The rinky dink future-cars (after which I’m convinced The Homer was designed) move at about 5 mph and are driven by dudes in poor Barbarella cosplay outfits. The dummy work, however, is incredible. So many characters get exploded, beheaded, or run over, showcasing beautiful rag-doll physics (one of the two best gimmicks a film can utilize, the other being flame-engulfed stuntmen). The filmmakers were clearly aiming at a Mad Max sort of thing, but ended up with a movie that looks like it was made by a Sasha Baron Cohen character. So yeah, all things said, it’s pretty awesome.
- “Underseen Blaxsploitation/Crime thriller” – Combat Cops aka The Get-Man aka The Zebra Killer (1974 – dir. William Girdler)
Much like spaghetti westerns, blaxploitation flicks can be a mixed bag quality-wise. Some are transcendent, while others are just carbon copies of better films. Combat Cops is somewhere in the middle. It’s not as over the top or dynamic as a Dolemite or Black Caesar, but it’s also of a slightly different brand. This flick is much less interested in telling a heightened, uber-hip story than into giving the Dirty Harry template an urban vibe. The villain (kinda-spoiler alert) is a white man who disguises himself as a black man and terrorizes the city, hence the film’s original, decidedly tasteless title The Zebra Killer.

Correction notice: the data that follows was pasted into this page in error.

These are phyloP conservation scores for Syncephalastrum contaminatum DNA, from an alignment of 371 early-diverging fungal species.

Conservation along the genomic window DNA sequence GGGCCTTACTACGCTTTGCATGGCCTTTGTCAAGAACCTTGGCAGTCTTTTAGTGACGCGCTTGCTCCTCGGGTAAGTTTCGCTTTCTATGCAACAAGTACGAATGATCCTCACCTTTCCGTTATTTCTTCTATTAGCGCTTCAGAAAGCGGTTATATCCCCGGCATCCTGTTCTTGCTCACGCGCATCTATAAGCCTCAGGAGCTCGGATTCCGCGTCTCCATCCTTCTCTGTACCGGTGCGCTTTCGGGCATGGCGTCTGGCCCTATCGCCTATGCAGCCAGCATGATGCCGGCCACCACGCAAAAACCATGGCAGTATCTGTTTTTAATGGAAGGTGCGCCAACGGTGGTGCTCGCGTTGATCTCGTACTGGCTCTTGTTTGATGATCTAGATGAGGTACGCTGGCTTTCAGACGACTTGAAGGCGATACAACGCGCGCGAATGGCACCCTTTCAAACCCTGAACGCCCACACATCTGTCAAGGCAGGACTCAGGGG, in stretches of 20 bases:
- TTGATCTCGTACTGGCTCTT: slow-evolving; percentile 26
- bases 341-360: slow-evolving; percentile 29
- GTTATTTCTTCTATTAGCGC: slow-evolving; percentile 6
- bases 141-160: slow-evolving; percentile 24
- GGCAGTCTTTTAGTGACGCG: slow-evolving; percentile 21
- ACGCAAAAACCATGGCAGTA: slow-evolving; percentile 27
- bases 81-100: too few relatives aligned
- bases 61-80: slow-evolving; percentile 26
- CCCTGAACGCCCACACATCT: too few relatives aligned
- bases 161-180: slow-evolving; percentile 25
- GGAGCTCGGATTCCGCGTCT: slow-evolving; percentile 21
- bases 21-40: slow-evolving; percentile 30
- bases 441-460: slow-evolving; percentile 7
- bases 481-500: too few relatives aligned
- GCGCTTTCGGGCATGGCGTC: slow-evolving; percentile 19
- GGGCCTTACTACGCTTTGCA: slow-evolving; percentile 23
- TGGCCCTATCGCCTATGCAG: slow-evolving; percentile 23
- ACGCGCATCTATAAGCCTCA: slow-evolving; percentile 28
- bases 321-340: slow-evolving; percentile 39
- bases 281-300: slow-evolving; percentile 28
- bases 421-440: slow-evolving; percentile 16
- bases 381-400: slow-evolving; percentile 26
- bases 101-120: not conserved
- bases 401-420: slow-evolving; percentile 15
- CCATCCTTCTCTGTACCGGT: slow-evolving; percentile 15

His true race is supposed to be a mid-film reveal, but anyone with eyes will know from moment one what’s going on. Our hero, Frank Savage (Austin Stoker, from Assault on Precinct 13) is so damn cool that he barely seems to notice that his woman has been kidnapped. Is it because he’s confident he’ll rescue her in due time or is it just poor writing? Don’t know, don’t care! The best part of the movie is when Savage lights up a cigar and his partner asks him why he doesn’t just smoke cigarettes:
“Because they’re white.”
- “Super rare, super weird Science-Fiction/Action oddity” – Street Asylum (1990 – dir. Gregory Brown)
Wings Hauser, star of Street Asylum and father to Easter Island statue turned actor, Cole Hauser, has the largest head I’ve ever seen on a human being. It has got to be at least 200 pounds, only 3 pounds of which are comprised of face. It’s such a massive structure that one wonders if the bulk of his acting roles were landed by sheer force of gravity. He also might be the sweatiest person who ever lived. Remember how I said the heat was on at the theater? Well, Wings Hauser’s slick, shiny head reminded me of that fact every time it appeared on screen, which was pretty much every shot of the movie. Anywho, this strange flick is a fascinating mess, straight from that period where movies seemed to be written around pre-existing VHS box art, from a time where bad movies were earnest in their badness, which ultimately is what makes them good. Sorry, Sharknado, but purposeful badness sucks.
This movie features a fully on fire stuntman who bumps into another stuntman who is subsequently engulfed in flames, which makes this inarguably the greatest cinematic achievement in the history of the medium. Oh, and that robotic G. Gordon Liddy up there on the poster? Not in the movie. At all.